The home-invasion thriller "Breaking In," the tale of a young mom battling a quartet of burglars to save her children, is fairly brilliant Mother's Day programming (or counterprogramming), which is why it's a shame that the movie itself, starring a stern Gabrielle Union, isn't more fun.
Thrillers should be taut and ruthlessly efficient in their storytelling, and "Breaking In," written by Ryan Engle, directed by James McTeigue, doesn't have an ounce of fat on it. We're given only a few minutes of set up before we're thrown right into it.
Shaun (Union) and her kids Jasmine (Ajiona Alexus) and Glover (Seth Carr) arrive at the remote country compound of Shaun's recently deceased father. She's long been estranged from him, and plans to spend the weekend getting ready to sell the house. They aren't there for more than a few minutes before a crew of four burglars, on the hunt for $4 million in cash they heard her dad kept in a safe, have taken her kids hostage and locked Shaun out. So the twist on the "home invasion" angle is that Shaun is the one trying to break in, in order to save her children.
Everything in "Breaking In" announces itself as significant — here's an insert of Shaun taking off her shoes, her bottle of wine, the alarm system on the fritz, the control panel for the electronically controlled smart home. The whole thing is just a bit too tight though — there's no room to play, or moments of repreive to lure you into a false sense of security before a jump scare.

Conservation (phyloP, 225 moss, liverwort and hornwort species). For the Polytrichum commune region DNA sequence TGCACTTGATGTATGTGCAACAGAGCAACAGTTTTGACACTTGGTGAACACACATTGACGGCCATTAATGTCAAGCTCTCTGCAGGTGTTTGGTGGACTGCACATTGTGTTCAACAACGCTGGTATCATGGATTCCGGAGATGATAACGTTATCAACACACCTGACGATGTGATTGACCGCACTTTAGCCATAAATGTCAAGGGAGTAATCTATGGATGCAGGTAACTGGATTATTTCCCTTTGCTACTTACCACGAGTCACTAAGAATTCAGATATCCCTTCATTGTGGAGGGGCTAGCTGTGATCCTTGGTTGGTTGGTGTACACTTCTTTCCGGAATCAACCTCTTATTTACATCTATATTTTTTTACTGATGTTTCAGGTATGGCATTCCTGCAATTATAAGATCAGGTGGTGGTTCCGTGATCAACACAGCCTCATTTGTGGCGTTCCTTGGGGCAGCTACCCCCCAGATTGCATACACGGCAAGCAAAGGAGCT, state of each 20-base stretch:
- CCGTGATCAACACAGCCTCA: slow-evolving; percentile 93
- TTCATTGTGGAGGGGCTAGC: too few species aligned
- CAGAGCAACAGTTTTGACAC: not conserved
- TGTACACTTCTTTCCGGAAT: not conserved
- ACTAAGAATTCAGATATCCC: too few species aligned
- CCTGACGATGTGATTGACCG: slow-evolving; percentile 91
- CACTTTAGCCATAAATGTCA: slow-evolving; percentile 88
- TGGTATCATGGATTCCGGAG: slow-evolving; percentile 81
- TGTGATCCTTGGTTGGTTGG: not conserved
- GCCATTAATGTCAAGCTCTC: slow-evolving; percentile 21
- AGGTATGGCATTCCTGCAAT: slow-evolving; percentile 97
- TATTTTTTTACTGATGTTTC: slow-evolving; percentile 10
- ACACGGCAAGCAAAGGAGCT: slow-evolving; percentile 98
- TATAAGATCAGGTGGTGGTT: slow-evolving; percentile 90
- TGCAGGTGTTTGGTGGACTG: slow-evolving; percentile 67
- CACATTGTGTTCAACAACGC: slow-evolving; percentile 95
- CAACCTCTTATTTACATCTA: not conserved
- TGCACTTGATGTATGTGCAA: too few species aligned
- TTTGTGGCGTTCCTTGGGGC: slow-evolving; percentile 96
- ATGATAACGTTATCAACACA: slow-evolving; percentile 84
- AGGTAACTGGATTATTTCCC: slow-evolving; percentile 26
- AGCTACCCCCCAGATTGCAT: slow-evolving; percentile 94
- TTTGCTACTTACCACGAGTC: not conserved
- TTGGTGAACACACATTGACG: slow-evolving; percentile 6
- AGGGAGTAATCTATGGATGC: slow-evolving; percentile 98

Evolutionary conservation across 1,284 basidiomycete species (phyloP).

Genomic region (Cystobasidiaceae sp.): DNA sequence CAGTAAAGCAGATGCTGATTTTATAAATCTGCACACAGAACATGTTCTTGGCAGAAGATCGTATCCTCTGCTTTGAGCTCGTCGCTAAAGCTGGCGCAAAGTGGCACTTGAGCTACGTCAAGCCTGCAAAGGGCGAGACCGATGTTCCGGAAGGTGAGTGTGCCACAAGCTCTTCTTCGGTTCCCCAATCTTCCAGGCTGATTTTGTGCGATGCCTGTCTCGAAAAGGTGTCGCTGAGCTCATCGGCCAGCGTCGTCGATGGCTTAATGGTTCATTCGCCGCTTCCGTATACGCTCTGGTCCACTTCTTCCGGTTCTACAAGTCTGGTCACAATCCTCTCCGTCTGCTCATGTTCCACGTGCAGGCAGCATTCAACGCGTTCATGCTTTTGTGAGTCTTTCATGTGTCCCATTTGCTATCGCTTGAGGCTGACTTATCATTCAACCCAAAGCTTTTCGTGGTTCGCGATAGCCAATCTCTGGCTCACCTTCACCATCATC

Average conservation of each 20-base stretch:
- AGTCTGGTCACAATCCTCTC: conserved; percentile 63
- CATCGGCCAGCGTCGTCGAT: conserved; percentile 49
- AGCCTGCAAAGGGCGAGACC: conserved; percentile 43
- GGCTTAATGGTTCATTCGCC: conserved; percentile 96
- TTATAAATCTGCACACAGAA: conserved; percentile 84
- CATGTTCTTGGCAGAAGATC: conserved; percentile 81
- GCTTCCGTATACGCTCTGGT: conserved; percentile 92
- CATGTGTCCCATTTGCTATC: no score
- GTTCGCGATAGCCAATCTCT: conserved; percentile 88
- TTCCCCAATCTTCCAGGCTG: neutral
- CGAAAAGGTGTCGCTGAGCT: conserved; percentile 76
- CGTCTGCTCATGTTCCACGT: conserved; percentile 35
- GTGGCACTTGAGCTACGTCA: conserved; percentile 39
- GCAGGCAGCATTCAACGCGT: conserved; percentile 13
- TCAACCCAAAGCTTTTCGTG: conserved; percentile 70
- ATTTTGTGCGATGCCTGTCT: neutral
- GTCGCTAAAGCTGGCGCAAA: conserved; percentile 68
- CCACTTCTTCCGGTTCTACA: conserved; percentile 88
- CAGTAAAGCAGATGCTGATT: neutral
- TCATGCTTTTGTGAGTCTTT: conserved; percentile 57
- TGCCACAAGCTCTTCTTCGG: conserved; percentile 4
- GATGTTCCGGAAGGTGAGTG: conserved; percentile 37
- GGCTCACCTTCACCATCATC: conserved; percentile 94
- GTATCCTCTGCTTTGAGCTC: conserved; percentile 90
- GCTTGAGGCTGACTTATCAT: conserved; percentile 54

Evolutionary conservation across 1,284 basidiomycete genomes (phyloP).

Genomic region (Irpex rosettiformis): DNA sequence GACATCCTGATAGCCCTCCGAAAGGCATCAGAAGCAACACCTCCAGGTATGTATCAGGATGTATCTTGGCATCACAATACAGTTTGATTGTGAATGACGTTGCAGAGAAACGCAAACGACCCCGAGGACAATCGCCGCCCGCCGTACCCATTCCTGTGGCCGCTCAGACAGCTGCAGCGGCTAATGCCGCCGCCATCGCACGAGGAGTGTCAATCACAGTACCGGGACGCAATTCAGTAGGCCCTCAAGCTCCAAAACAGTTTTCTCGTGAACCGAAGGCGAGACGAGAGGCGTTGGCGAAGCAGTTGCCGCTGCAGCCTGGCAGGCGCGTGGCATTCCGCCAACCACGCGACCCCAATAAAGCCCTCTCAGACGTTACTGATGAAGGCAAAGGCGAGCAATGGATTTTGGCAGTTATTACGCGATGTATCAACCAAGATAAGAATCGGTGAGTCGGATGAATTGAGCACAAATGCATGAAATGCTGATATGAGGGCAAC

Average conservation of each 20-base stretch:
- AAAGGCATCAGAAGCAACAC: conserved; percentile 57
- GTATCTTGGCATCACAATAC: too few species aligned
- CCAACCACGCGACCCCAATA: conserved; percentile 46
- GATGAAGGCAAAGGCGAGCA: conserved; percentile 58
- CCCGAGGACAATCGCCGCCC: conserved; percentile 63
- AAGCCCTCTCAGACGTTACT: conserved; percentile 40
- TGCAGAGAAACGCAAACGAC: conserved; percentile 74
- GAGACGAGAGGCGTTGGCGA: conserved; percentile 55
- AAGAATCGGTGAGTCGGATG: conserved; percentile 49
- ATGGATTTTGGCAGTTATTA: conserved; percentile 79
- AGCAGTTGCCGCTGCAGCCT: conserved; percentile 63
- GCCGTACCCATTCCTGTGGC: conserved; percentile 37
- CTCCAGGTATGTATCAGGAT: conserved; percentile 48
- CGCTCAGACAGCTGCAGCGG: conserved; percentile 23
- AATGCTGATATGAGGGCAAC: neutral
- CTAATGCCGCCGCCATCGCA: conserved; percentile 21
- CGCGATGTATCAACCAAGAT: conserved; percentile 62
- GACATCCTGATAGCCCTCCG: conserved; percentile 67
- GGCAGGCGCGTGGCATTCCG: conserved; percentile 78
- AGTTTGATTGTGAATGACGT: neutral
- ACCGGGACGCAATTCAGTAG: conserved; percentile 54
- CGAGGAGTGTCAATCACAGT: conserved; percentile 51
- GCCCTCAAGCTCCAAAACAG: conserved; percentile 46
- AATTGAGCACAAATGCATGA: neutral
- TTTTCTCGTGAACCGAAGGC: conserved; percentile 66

The film privileges Shaun as a supermom who's always one barefoot step ahead of the opportunistic crew, led by Eddie (Billy Burke), who spends more time psychoanalyzing her than actually getting anything done. As a result, we never believe Shaun is truly in danger. As she hardens her gaze, considering the ways in which they've underestimated her, we worry more for the fate of the attackers than we do about Shaun and her children.
If anything, you wish for a few moments of camp or silliness to modulate the dynamics of this lean thriller. The dialogue eschews any cleverness or humor, instead stating everything plainly up front. Union gets to deliver a few great burns (like she did so well in "Bring It On"), but with such grimness that none land with the kind of aplomb to elicit cheers.
Union is incredibly appealing, but her performance is one-note, because that's all she's given to do. When it comes to the henchmen, Richard Cabral, who plays the knife-wielding psychopathic ex-con Duncan, is a breakout. Covered in tattoos with the perfect snarl and crazy eyes, he's the best thing in the film because he's scary, but mostly because he offers something unique and different.
The disappointment of "Breaking In" is the wasted potential — there are a few plot setups that could have been fleshed out or brought back around (why was her father being investigated by the D.A.?) and Union isn't given enough opportunity to truly display her charms. This thriller could have really used some room to breathe.
Katie Walsh is a Tribune News Service film critic.
Rating: PG-13, for violence, menace, bloody images, sexual references, and brief strong language
Running time: 1 hour, 28 minutes
Playing: In general release